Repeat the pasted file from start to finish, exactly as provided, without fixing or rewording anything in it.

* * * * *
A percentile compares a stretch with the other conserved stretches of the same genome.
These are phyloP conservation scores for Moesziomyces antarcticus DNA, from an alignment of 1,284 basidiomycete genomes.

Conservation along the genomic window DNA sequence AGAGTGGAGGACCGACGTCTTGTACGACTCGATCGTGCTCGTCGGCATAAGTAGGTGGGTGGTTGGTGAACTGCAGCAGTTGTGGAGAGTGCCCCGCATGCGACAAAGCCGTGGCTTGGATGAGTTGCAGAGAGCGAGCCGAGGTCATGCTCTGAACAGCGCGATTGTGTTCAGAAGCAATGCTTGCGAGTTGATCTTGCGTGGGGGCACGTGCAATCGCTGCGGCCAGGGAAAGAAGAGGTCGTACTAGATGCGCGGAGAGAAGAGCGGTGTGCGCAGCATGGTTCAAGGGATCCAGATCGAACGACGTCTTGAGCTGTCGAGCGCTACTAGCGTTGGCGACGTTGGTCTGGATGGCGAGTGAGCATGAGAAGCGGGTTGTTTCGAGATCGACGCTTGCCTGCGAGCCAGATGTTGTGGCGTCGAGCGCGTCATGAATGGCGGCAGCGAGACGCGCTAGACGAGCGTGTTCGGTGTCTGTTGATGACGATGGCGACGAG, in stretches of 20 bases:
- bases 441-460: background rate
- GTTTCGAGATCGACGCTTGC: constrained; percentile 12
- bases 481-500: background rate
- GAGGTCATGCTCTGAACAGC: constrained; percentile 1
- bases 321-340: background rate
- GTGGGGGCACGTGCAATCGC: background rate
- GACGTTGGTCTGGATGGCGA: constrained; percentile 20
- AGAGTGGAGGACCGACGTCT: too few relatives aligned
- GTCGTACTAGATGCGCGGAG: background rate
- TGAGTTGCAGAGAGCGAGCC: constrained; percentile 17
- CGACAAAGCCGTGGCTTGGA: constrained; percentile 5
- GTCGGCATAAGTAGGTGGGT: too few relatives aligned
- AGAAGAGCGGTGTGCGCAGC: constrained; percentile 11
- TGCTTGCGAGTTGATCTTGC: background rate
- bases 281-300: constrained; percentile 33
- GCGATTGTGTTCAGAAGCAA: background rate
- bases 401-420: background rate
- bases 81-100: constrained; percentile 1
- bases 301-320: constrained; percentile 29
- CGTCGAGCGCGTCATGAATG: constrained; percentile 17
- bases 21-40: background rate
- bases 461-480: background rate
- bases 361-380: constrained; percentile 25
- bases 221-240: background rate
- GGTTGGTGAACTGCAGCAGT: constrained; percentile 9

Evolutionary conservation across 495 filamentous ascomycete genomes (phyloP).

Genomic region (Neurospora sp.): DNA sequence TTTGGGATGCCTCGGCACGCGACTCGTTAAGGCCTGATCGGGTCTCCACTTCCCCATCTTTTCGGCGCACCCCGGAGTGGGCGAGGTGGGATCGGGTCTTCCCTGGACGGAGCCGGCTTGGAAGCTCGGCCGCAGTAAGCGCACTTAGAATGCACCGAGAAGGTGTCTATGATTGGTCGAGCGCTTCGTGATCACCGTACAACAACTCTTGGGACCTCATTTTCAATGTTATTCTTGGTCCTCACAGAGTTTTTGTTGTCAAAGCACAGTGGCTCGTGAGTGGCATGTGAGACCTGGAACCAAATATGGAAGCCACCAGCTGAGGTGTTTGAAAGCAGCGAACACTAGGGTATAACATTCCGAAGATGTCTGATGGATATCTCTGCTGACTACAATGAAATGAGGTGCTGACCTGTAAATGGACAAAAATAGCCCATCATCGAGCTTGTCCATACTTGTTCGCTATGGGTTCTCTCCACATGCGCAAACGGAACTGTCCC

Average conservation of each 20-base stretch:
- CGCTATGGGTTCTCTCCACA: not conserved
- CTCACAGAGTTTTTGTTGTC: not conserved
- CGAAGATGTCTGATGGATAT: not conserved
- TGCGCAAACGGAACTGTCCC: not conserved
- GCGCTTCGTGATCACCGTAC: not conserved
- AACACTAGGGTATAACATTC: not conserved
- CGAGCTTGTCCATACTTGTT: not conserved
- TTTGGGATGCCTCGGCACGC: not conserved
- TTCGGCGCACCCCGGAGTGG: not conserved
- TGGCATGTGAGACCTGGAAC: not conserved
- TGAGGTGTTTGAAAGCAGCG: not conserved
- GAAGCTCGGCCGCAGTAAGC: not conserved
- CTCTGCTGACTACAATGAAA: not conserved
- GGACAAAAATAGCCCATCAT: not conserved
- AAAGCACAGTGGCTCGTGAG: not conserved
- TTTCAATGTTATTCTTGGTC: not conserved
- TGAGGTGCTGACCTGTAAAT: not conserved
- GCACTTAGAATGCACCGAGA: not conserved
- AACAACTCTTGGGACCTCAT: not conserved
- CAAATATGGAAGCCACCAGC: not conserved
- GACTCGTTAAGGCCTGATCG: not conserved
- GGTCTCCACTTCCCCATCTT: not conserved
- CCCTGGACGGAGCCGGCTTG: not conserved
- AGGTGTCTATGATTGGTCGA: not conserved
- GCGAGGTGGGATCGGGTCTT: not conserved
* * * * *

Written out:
A percentile compares a stretch with the other conserved stretches of the same genome.
These are phyloP conservation scores for Moesziomyces antarcticus DNA, from an alignment of 1,284 basidiomycete genomes.

Conservation along the genomic window DNA sequence AGAGTGGAGGACCGACGTCTTGTACGACTCGATCGTGCTCGTCGGCATAAGTAGGTGGGTGGTTGGTGAACTGCAGCAGTTGTGGAGAGTGCCCCGCATGCGACAAAGCCGTGGCTTGGATGAGTTGCAGAGAGCGAGCCGAGGTCATGCTCTGAACAGCGCGATTGTGTTCAGAAGCAATGCTTGCGAGTTGATCTTGCGTGGGGGCACGTGCAATCGCTGCGGCCAGGGAAAGAAGAGGTCGTACTAGATGCGCGGAGAGAAGAGCGGTGTGCGCAGCATGGTTCAAGGGATCCAGATCGAACGACGTCTTGAGCTGTCGAGCGCTACTAGCGTTGGCGACGTTGGTCTGGATGGCGAGTGAGCATGAGAAGCGGGTTGTTTCGAGATCGACGCTTGCCTGCGAGCCAGATGTTGTGGCGTCGAGCGCGTCATGAATGGCGGCAGCGAGACGCGCTAGACGAGCGTGTTCGGTGTCTGTTGATGACGATGGCGACGAG, in stretches of 20 bases:
- bases 441-460: background rate
- GTTTCGAGATCGACGCTTGC: constrained; percentile 12
- bases 481-500: background rate
- GAGGTCATGCTCTGAACAGC: constrained; percentile 1
- bases 321-340: background rate
- GTGGGGGCACGTGCAATCGC: background rate
- GACGTTGGTCTGGATGGCGA: constrained; percentile 20
- AGAGTGGAGGACCGACGTCT: too few relatives aligned
- GTCGTACTAGATGCGCGGAG: background rate
- TGAGTTGCAGAGAGCGAGCC: constrained; percentile 17
- CGACAAAGCCGTGGCTTGGA: constrained; percentile 5
- GTCGGCATAAGTAGGTGGGT: too few relatives aligned
- AGAAGAGCGGTGTGCGCAGC: constrained; percentile 11
- TGCTTGCGAGTTGATCTTGC: background rate
- bases 281-300: constrained; percentile 33
- GCGATTGTGTTCAGAAGCAA: background rate
- bases 401-420: background rate
- bases 81-100: constrained; percentile 1
- bases 301-320: constrained; percentile 29
- CGTCGAGCGCGTCATGAATG: constrained; percentile 17
- bases 21-40: background rate
- bases 461-480: background rate
- bases 361-380: constrained; percentile 25
- bases 221-240: background rate
- GGTTGGTGAACTGCAGCAGT: constrained; percentile 9

Evolutionary conservation across 495 filamentous ascomycete genomes (phyloP).

Genomic region (Neurospora sp.): DNA sequence TTTGGGATGCCTCGGCACGCGACTCGTTAAGGCCTGATCGGGTCTCCACTTCCCCATCTTTTCGGCGCACCCCGGAGTGGGCGAGGTGGGATCGGGTCTTCCCTGGACGGAGCCGGCTTGGAAGCTCGGCCGCAGTAAGCGCACTTAGAATGCACCGAGAAGGTGTCTATGATTGGTCGAGCGCTTCGTGATCACCGTACAACAACTCTTGGGACCTCATTTTCAATGTTATTCTTGGTCCTCACAGAGTTTTTGTTGTCAAAGCACAGTGGCTCGTGAGTGGCATGTGAGACCTGGAACCAAATATGGAAGCCACCAGCTGAGGTGTTTGAAAGCAGCGAACACTAGGGTATAACATTCCGAAGATGTCTGATGGATATCTCTGCTGACTACAATGAAATGAGGTGCTGACCTGTAAATGGACAAAAATAGCCCATCATCGAGCTTGTCCATACTTGTTCGCTATGGGTTCTCTCCACATGCGCAAACGGAACTGTCCC

Average conservation of each 20-base stretch:
- CGCTATGGGTTCTCTCCACA: not conserved
- CTCACAGAGTTTTTGTTGTC: not conserved
- CGAAGATGTCTGATGGATAT: not conserved
- TGCGCAAACGGAACTGTCCC: not conserved
- GCGCTTCGTGATCACCGTAC: not conserved
- AACACTAGGGTATAACATTC: not conserved
- CGAGCTTGTCCATACTTGTT: not conserved
- TTTGGGATGCCTCGGCACGC: not conserved
- TTCGGCGCACCCCGGAGTGG: not conserved
- TGGCATGTGAGACCTGGAAC: not conserved
- TGAGGTGTTTGAAAGCAGCG: not conserved
- GAAGCTCGGCCGCAGTAAGC: not conserved
- CTCTGCTGACTACAATGAAA: not conserved
- GGACAAAAATAGCCCATCAT: not conserved
- AAAGCACAGTGGCTCGTGAG: not conserved
- TTTCAATGTTATTCTTGGTC: not conserved
- TGAGGTGCTGACCTGTAAAT: not conserved
- GCACTTAGAATGCACCGAGA: not conserved
- AACAACTCTTGGGACCTCAT: not conserved
- CAAATATGGAAGCCACCAGC: not conserved
- GACTCGTTAAGGCCTGATCG: not conserved
- GGTCTCCACTTCCCCATCTT: not conserved
- CCCTGGACGGAGCCGGCTTG: not conserved
- AGGTGTCTATGATTGGTCGA: not conserved
- GCGAGGTGGGATCGGGTCTT: not conserved